Executive Summary: With more and more jurisdictions on local and state levels enacting paid sick leave laws, and likely more to come, a frequent question from affected employers is whether it is preferable to have separate vacation/personal leave and paid sick leave policies or an all-inclusive paid time off (PTO) policy. There is no right or wrong answer to the question and, instead, many factors should be considered such as the size and structure of the company, the number of locations in places requiring paid sick leave, the industry norms for the amount and type of expected paid leave (i.e. what the competition is paying), and state laws on how paid leave is administered, among other factors.
Articles Discussing Workplace Sick Leave.
Another year, more PSL patches. With nearly 30 patches now, and contributions from every level of government, PSL has achieved full-fledged patchwork status.
2015 has been a notable year for the passage and implementation of local mandatory paid sick leave (PSL) laws. In addition to statewide laws taking effect in California and Massachusetts, new local laws have taken effect in Emeryville and Oakland, California; Bloomfield, East Orange, Irvington, Montclair, Paterson, and Trenton, New Jersey; and in Philadelphia, Pennsylvania. New laws also have been approved, but will not take effect until 2016, in Montgomery County, Maryland, and Tacoma, Washington. In response to the surge in local leave laws, some state officials have attempted to curb local governments’ authority to enact such measures. New legislation in Michigan, Missouri, and Oregon demonstrate some of the varying approaches legislators have taken to curtail the proliferation of local PSL laws.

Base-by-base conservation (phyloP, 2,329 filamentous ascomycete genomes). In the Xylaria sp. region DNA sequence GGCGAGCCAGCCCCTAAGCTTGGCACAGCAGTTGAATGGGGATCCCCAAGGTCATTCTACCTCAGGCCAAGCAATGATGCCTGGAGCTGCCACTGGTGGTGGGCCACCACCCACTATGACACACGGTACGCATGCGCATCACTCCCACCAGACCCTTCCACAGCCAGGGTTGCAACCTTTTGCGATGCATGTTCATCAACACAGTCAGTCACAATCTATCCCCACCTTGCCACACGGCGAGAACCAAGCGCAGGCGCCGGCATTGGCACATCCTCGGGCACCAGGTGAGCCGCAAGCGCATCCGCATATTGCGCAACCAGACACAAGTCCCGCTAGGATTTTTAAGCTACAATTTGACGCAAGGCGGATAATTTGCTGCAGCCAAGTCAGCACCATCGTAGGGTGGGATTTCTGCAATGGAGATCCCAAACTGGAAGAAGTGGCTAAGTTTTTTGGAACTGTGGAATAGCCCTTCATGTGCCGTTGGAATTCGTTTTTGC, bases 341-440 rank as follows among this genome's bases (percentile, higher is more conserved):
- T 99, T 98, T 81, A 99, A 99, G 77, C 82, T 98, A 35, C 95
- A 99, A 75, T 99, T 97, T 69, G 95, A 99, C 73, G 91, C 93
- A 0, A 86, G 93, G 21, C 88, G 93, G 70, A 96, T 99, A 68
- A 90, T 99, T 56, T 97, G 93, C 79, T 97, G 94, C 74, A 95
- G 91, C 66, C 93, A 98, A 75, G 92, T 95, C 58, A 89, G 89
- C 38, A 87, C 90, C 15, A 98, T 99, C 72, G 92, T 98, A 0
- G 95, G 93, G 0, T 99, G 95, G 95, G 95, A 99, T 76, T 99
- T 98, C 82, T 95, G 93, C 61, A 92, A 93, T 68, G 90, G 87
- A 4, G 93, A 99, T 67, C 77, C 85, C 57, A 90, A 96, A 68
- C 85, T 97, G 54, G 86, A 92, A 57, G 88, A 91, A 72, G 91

Montgomery County, MD and Oregon passed it. California had passed it, then amended it within days after its effective date. In Massachusetts, the Attorney General issued regulations to implement it, and a court said the National Labor Relations Act does not preempt it. North Carolina, Maryland and New Jersey (and likely others) are considering it.
As expected, lawmakers in both chambers reintroduced the Healthy Families Act (H.R. 932, S. 497), a bill that would allow most private-sector employees to earn up to seven days of paid sick leave per year. The law would apply to employers with 15 or more employees, and permit workers to accrue an hour of paid leave for every 30 hours worked, up to a maximum of 56 hours per year. Smaller employers would be required to provide unpaid leave.
Recently, we detailed the efforts to push for paid sick leave by state and local governments in light of California’s passage of a statewide paid leave law. Soon after our post, the U.S. Department of Labor’s Women’s Bureau Director Latifa Lyles posted an entry on the DOL’s official “Work in Progress” blog, advocating for broader paid family leave across the country. Lyle notes that the United States remains the only industrialized nation without paid family leave. The post included data from the Bureau of Labor Statistics and offered arguments in support of paid leave.